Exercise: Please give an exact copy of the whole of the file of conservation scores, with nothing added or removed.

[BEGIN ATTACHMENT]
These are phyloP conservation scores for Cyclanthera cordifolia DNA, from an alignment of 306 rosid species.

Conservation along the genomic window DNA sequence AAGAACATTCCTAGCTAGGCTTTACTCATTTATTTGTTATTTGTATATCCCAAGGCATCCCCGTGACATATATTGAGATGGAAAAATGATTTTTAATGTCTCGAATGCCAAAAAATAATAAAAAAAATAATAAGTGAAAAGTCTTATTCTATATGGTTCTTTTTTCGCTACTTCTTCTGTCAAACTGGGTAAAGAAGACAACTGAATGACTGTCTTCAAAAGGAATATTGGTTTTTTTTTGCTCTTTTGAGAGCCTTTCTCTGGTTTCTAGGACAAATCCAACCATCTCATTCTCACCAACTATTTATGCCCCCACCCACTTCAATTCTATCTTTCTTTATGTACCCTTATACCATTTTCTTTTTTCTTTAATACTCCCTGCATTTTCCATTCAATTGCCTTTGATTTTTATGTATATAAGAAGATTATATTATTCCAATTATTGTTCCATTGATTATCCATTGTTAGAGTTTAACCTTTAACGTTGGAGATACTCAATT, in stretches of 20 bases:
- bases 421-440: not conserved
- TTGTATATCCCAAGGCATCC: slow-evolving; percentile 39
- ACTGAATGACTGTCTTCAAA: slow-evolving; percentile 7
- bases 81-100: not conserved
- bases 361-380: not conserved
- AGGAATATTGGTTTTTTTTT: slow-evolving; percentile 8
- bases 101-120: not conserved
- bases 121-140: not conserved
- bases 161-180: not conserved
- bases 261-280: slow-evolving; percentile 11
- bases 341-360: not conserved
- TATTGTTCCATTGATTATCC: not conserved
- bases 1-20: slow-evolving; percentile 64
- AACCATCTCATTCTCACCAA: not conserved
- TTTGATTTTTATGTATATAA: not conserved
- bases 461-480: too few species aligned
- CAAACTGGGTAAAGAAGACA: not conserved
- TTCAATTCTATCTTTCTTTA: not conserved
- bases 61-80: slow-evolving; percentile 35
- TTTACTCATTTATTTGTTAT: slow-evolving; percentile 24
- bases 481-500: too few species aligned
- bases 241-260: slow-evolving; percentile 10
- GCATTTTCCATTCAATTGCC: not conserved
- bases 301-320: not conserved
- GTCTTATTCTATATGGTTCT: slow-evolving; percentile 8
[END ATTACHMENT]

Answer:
These are phyloP conservation scores for Cyclanthera cordifolia DNA, from an alignment of 306 rosid species.

Conservation along the genomic window DNA sequence AAGAACATTCCTAGCTAGGCTTTACTCATTTATTTGTTATTTGTATATCCCAAGGCATCCCCGTGACATATATTGAGATGGAAAAATGATTTTTAATGTCTCGAATGCCAAAAAATAATAAAAAAAATAATAAGTGAAAAGTCTTATTCTATATGGTTCTTTTTTCGCTACTTCTTCTGTCAAACTGGGTAAAGAAGACAACTGAATGACTGTCTTCAAAAGGAATATTGGTTTTTTTTTGCTCTTTTGAGAGCCTTTCTCTGGTTTCTAGGACAAATCCAACCATCTCATTCTCACCAACTATTTATGCCCCCACCCACTTCAATTCTATCTTTCTTTATGTACCCTTATACCATTTTCTTTTTTCTTTAATACTCCCTGCATTTTCCATTCAATTGCCTTTGATTTTTATGTATATAAGAAGATTATATTATTCCAATTATTGTTCCATTGATTATCCATTGTTAGAGTTTAACCTTTAACGTTGGAGATACTCAATT, in stretches of 20 bases:
- bases 421-440: not conserved
- TTGTATATCCCAAGGCATCC: slow-evolving; percentile 39
- ACTGAATGACTGTCTTCAAA: slow-evolving; percentile 7
- bases 81-100: not conserved
- bases 361-380: not conserved
- AGGAATATTGGTTTTTTTTT: slow-evolving; percentile 8
- bases 101-120: not conserved
- bases 121-140: not conserved
- bases 161-180: not conserved
- bases 261-280: slow-evolving; percentile 11
- bases 341-360: not conserved
- TATTGTTCCATTGATTATCC: not conserved
- bases 1-20: slow-evolving; percentile 64
- AACCATCTCATTCTCACCAA: not conserved
- TTTGATTTTTATGTATATAA: not conserved
- bases 461-480: too few species aligned
- CAAACTGGGTAAAGAAGACA: not conserved
- TTCAATTCTATCTTTCTTTA: not conserved
- bases 61-80: slow-evolving; percentile 35
- TTTACTCATTTATTTGTTAT: slow-evolving; percentile 24
- bases 481-500: too few species aligned
- bases 241-260: slow-evolving; percentile 10
- GCATTTTCCATTCAATTGCC: not conserved
- bases 301-320: not conserved
- GTCTTATTCTATATGGTTCT: slow-evolving; percentile 8